But being “tough” on yourself is itself a form of self-sabotage because, while it feels good in the moment, it usually leads you to miss the most important first step in overcoming self-sabotage: understanding what need the self-sabotaging behavior feeds. And you can’t do that without some self-compassion.
Before you get tough on yourself and commit to changing, get compassionate with yourself and commit to understanding.
In order to recognize that your self-sabotage is serving a purpose, you have to be able to suspend judgment about the ultimate negative consequences of the behavior, and be understanding enough to see that it is serving a function that, at least in a limited sense, makes sense!
Here are some examples:
- If you want to stop abusing alcohol, you need to compassionately understand that alcohol “works” to alleviate your stress after work.
- If you want to stop stress eating, you need to compassionately see how stress eating “works” to make you feel less lonely in your unhappy marriage.
- If you want to stop procrastinating, you need to compassionately understand that procrastinating helps you avoid fear of failure (or fear of success).
It’s only when you understand the need your self-sabotage is filling that you will be able to cultivate alternative behaviors to fill that need. And it’s only when you get that need met in another way that you’ll be able to give up the self-sabotage for good.
2. Identify alternative healthy behaviors that fill that need
Once you’ve got a clear understanding of what need your self-sabotage fills, the next step is to generate ideas for alternative behaviors that address the need but in a way that doesn’t also hurt you.
Often, just getting clarity on what the underlying need is will be enough to trigger ideas for alternative behaviors. But sometimes it takes a little more discovery and research…
One of the best ways to develop alternative behaviors for your self-sabotage is to study other people like you.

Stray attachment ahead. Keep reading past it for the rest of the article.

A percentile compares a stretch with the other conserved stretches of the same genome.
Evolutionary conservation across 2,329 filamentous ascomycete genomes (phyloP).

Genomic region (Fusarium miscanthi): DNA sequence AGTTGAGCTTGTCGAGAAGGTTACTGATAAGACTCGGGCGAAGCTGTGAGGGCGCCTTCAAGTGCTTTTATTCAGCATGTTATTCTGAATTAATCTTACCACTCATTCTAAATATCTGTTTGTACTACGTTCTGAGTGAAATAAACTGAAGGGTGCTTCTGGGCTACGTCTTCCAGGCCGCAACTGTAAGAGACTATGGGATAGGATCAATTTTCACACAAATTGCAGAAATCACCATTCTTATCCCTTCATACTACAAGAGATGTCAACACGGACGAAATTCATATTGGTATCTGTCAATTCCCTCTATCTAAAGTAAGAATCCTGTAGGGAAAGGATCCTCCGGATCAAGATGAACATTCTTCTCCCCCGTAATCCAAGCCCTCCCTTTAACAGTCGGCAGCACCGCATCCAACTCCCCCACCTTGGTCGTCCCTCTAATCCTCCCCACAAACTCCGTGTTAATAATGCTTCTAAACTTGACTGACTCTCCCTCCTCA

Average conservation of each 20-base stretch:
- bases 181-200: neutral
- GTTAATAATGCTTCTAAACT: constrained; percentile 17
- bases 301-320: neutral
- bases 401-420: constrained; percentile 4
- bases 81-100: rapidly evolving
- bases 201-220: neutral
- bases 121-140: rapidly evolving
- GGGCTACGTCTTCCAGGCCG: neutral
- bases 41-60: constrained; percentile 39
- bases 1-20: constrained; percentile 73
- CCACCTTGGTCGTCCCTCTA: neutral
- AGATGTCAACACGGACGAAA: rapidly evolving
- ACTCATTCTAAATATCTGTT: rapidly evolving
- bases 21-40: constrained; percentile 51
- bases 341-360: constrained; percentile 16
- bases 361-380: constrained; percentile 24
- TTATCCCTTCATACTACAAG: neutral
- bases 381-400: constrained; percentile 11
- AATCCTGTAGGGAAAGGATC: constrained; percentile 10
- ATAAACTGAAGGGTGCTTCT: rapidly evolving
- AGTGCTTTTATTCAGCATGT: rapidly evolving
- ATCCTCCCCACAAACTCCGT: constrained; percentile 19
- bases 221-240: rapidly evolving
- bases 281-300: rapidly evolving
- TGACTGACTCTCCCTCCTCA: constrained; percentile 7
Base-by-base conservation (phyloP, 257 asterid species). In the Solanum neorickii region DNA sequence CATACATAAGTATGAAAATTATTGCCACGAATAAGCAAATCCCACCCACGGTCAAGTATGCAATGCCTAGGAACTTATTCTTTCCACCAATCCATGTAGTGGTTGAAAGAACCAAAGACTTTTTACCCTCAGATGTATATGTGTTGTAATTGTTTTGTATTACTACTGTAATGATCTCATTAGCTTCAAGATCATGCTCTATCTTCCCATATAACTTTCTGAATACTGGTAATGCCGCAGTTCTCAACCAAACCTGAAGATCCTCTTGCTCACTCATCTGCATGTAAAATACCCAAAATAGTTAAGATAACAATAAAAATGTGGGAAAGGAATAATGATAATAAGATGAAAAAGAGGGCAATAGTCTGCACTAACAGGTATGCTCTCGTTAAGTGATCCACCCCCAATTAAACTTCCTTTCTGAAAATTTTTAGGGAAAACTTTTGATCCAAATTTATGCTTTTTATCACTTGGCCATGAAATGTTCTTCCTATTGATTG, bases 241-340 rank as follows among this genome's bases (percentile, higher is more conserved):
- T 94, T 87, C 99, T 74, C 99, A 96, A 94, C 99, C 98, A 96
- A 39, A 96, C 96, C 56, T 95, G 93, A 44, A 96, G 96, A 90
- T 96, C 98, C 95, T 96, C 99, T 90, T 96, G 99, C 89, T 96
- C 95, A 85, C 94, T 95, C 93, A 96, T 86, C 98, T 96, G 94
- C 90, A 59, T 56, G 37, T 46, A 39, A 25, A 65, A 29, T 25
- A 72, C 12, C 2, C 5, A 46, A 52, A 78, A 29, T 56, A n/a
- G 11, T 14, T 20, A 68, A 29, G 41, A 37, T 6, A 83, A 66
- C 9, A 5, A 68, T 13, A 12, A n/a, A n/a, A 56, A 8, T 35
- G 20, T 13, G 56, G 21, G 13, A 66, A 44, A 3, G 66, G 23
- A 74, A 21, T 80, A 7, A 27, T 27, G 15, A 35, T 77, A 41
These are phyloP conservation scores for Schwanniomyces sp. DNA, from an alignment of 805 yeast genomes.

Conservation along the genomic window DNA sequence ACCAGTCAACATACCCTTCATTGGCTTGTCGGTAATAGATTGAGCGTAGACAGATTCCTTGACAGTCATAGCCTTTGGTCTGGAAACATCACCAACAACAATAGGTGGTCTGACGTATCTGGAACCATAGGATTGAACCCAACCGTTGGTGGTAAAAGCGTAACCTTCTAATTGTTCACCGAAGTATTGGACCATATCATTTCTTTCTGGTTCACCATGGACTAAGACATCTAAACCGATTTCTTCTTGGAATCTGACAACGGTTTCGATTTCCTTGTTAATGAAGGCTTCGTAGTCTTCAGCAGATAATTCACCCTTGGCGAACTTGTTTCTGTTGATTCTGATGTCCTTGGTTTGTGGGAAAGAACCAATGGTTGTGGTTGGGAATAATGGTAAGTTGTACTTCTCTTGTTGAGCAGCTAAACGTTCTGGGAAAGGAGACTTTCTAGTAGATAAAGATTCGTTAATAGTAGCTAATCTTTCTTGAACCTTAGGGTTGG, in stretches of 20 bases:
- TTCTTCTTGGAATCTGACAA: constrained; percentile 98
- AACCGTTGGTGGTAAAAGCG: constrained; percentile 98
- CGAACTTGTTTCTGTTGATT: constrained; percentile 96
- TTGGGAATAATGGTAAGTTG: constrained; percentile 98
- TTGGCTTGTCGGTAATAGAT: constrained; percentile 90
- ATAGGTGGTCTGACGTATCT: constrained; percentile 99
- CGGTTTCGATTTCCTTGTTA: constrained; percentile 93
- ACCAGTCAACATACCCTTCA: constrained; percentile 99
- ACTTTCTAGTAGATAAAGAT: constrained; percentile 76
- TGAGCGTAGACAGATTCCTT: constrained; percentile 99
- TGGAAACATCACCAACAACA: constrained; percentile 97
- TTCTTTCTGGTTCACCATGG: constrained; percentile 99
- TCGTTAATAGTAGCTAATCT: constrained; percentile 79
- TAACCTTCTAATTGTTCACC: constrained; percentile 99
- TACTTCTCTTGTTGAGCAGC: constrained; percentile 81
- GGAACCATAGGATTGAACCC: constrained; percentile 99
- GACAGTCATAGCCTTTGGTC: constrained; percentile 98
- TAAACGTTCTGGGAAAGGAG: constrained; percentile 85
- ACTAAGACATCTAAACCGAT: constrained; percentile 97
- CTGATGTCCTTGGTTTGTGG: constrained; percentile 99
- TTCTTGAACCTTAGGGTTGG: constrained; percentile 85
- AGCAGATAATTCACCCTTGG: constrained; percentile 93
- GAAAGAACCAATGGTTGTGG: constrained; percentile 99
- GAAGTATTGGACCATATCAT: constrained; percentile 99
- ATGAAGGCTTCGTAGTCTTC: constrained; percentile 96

First, come up with a shortlist of other people you know with similar circumstances. For example, if binge eating junk food as a way to alleviate work stress is the behavior you’d like to find an alternative to, make a list of other people you know with high-stress jobs.
Next, reach out and do some research. Ask them how they handle the stresses of work. Collect all these ideas you find in a list.
Finally, after you’ve done research with at least a few people and generated a list of possible alternatives, find the two or three that seem like a good fit for you and try them out. Experiment with one for a week or two and see how it goes. If it seems to help, double down on it. If it doesn’t seem all that helpful, go down the list and try the next one.
3. Anticipate and plan for obstacles
Even if you’ve identified the underlying need and a healthier set of behaviors to address it, you still need to anticipate potential obstacles to using those new behaviors.
If your alternative behavior to stress eating after work is to have a small healthy snack instead of binging on junk food, what might get in the way of that new behavior?
- What if you don’t have enough of the healthy snack stocked up in your house?
- What if you go out for drinks with coworkers one evening instead of going home?
- What if your spouse just took out a tray of freshly baked cookies the minute you walk through the door?
It’s easy to stick to new behaviors and good intentions when the conditions are just right. But if you want to eliminate self-sabotage for good, you also need a plan for when times are hard.
Here are some examples of anticipating obstacles and developing a plan for addressing them:
- If you want to make sure you choose healthy snacks after work instead of junk food, set a recurring order of almonds (or whatever…) from Amazon so you know you’ll always have some healthy snacks at home.
- If you want to call a friend to address feelings of loneliness instead of drinking, make sure you have a list of two or three friends you can call in case one doesn’t answer.
- If you want to take a break and go for a walk for 20 minutes to address a difficulty with procrastination instead of playing video games for 3 hours, get rid of games on your phone or don’t work in a place where you have easy access to video games (e.g. go to the coffee shop instead of working from your home office).
It’s not enough to have good alternative behaviors to self-sabotage. You also need contingency plans for the inevitable obstacles that will arise when you first start to implement them.
4. Boost your tolerance for uncomfortable feelings
No matter how well you strategize and execute on your new alternative behaviors, it will be emotionally hard at times:
- Even if you have a handful of healthy almonds within arms reach, it still hurts a little to give up the Doritos.